“Yeah, something like that.” Tagger said. “Life isn’t a straight line, you know. But it all started in Seoul. The whole thing changed my life.”

“Well,” Union said, “it’s good to see you are doing well. Like I told the others, just go straight into the kitchen and you’ll find the information you need for the weekend.”

And with that, Tagger and Manhattan pushed pass the couple with their luggage.  

 

The group met a little later in the living room to have a drink and chat. Things were relaxed. Finally, Tagger broke the calm.

“So my old foe has finally hit the Big 50,” Tagger said, fiddling with his beer bottle.

“Tagger,” Maude said, “don’t get started with your usual bullshit. He was never your foe and you know it. We’re here to celebrate his birthday, not rehash the past.”

Tagger continued to fiddle with his beer bottle.

“Oh, I don’t know,” Tagger said. “I have no idea why I’m here, it’s not like we exactly left on the best of terms. It was a long time ago, yes, but the magazine changed all our lives for better or worse. I wouldn’t be where I am today without what happened between Nuk and me.”

There was an awkward pause.

Tagger looked around, struggling to understand what was happening.

“Speaking of Nuk,” Tagger said. “Why isn’t she here? Seeing her was half the reason why I came.”

The silence grew longer and more potent by the moment.

“Tagger…” Blaze said. “There’s something you don’t know, I’m afraid. Nuk, she, she’s passed.”

“Fuck no,” Tagger said, standing up nervously. “That’s not possible. I would know. Someone would have told me. When…when did it happen?”

“Recently, about a month ago,” Blaze said. “We decided maybe it was for the best if you didn’t know, at least not right away.”

“OH MY GOD,” Tagger yelled. “You all intentionally kept it away from me? You all knew and you didn’t tell me? Really? How could you be so fucking cruel?”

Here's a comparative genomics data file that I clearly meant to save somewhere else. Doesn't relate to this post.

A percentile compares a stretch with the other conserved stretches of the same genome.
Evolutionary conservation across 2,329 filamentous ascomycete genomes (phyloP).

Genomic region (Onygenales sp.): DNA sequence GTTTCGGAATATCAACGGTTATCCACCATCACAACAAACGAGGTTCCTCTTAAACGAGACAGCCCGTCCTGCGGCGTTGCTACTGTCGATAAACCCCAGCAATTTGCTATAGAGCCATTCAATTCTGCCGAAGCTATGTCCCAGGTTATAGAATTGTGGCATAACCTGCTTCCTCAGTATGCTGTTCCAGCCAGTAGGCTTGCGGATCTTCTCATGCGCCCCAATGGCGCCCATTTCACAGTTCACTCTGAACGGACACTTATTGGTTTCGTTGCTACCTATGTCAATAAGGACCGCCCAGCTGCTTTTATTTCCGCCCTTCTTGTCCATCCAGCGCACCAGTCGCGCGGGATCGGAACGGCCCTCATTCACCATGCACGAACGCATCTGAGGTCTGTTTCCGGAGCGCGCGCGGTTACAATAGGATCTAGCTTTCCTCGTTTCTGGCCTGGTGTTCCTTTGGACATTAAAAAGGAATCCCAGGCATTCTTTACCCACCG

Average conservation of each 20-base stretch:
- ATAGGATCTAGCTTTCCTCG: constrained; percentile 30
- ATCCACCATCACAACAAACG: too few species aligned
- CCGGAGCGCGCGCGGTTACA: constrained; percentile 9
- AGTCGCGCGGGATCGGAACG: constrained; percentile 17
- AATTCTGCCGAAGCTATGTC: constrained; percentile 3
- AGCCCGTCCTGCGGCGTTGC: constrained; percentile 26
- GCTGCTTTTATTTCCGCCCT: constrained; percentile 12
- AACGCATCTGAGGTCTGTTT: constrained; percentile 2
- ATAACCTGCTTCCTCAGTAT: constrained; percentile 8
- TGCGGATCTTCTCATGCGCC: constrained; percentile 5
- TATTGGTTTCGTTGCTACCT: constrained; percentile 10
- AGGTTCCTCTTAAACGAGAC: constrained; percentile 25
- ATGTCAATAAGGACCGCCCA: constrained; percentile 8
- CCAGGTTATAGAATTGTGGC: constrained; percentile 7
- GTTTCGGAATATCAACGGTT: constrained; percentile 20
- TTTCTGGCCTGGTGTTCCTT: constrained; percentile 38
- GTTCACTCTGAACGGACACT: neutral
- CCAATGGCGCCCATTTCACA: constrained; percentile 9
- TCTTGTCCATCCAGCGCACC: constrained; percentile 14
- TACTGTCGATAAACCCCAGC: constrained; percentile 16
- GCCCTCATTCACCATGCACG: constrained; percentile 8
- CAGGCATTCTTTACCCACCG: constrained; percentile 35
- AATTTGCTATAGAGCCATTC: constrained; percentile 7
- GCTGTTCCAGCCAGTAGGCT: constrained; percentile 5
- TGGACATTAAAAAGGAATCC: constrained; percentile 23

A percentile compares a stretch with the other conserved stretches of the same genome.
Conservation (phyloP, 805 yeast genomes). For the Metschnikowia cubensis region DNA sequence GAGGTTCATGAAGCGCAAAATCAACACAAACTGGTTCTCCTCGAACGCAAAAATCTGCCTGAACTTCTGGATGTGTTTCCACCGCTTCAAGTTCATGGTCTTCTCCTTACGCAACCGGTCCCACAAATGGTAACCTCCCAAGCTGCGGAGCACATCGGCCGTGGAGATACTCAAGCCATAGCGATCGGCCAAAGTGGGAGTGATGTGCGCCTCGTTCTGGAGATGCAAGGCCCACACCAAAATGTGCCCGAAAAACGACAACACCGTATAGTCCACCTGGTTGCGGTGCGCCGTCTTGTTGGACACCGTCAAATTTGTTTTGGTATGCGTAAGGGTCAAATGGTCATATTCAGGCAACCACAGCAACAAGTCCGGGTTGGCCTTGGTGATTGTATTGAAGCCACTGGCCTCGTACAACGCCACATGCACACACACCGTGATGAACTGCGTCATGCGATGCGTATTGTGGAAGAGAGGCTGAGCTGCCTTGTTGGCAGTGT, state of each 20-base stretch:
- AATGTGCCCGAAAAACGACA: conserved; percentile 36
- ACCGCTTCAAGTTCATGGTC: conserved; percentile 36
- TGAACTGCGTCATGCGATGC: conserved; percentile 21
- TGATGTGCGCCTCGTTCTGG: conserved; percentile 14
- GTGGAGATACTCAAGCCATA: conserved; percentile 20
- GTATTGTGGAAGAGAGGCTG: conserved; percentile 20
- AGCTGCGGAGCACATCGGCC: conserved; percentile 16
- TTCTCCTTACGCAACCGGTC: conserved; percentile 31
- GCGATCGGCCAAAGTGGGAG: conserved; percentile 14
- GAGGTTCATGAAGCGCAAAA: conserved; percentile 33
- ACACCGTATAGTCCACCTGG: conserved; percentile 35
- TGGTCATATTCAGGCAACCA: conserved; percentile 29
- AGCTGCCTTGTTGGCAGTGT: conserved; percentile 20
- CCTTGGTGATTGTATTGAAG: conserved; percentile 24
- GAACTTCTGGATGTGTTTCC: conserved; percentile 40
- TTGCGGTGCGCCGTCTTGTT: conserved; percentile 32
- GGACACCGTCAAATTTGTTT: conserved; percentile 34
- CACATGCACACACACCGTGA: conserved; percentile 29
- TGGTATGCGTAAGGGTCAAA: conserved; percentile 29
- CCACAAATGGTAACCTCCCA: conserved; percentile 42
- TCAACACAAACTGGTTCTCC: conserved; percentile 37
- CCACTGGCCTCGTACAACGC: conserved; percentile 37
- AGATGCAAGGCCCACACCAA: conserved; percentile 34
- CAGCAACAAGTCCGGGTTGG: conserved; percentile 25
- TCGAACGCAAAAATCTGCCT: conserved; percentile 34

“Calm down, honey,” Manhattan said. “I’m sure there’s a reason for all of this. Who was Nuk, anyway? Was she the woman you started the magazine with?”

Everyone looked at each other in shock.

“Jesus, Tagger, you didn’t tell her anything, did you?” Maude said with a gasp and placing her hand over her mouth in shock.

“Look,” Tagger said, “what I did or didn’t tell my wife is none of your business Maude. The issue is what happened to Nuk. How did it happen, damn it. I want answers!”

“Tagger,” Blaze said. “I don’t know if we need to get into this now. We’re here to celebrate life, not death. Maybe you should fix yourself a drink, calm down and relax. We can get to the details later.”

“OH MY GOD,” Tagger yelled. “I’m NOT going to calm down! I know all you think I was some sort of monster to Nuk, but she was no angel you know. We both did things to each other that we regret. We even talked about it a little bit a few years ago via email.”

“Tagger…she….she took her own life,” Maude said.

Tagger screamed and fell to the floor in front of the group and began to cry. Manhattan got next to him and attempt to console him.

“I think, I think maybe we need to be alone,” Manhattan said at last.

The couple got up and left the room.   

The Kids Are Alright: The Parkland Anti-Gun Movement Needs A Soundtrack

by Shelton Bumgarner
@bumgarls

One of the things that we really haven’t had in the last decade or so is rock music. It just doesn’t exist in mainstream music anymore. It’s really weird. I suggest that if the kids of Parkland want to really effect change, they’re going to need to start writing some rock songs.

If things are going to change, if we’re really at an inflection point, a tipping point, when it comes to the gun debate, then music has to be taken into account. The protest rock of the 1960s helped focus the attention of a lot of people and I think similar music with similar lyrics would do something today as well.

The First Scene, In Novella Form, Of The ‘Big Chill’ Homage I’m Developing

by Shelton Bumgarner
@bumgarls

I have vowed to myself that I’m not buying Final Draft until I finish a novella of the screenplay concept I’m currently noodling with. I am a complete novice and generally have no idea what I’m doing, but here’s a glimpse of what I’ve managed to write so far. This is the first scene where people are making their way into the house where they’re going to stay for a weekend to celebrate someone’s 50th birthday. It’s not much, I know, but it’s a start. You’ve got to start somewhere.

Anyway, in my fevered imagination, I see someone like Erykah Badu or Janelle Monae playing the Gaia part. Ms. Badu is the proper age for this vision, but I’m a big fan of Ms. Monae as well. Anyway, you’re not supposed to talk about who you want to play parts, but I always do what I’m not supposed to do.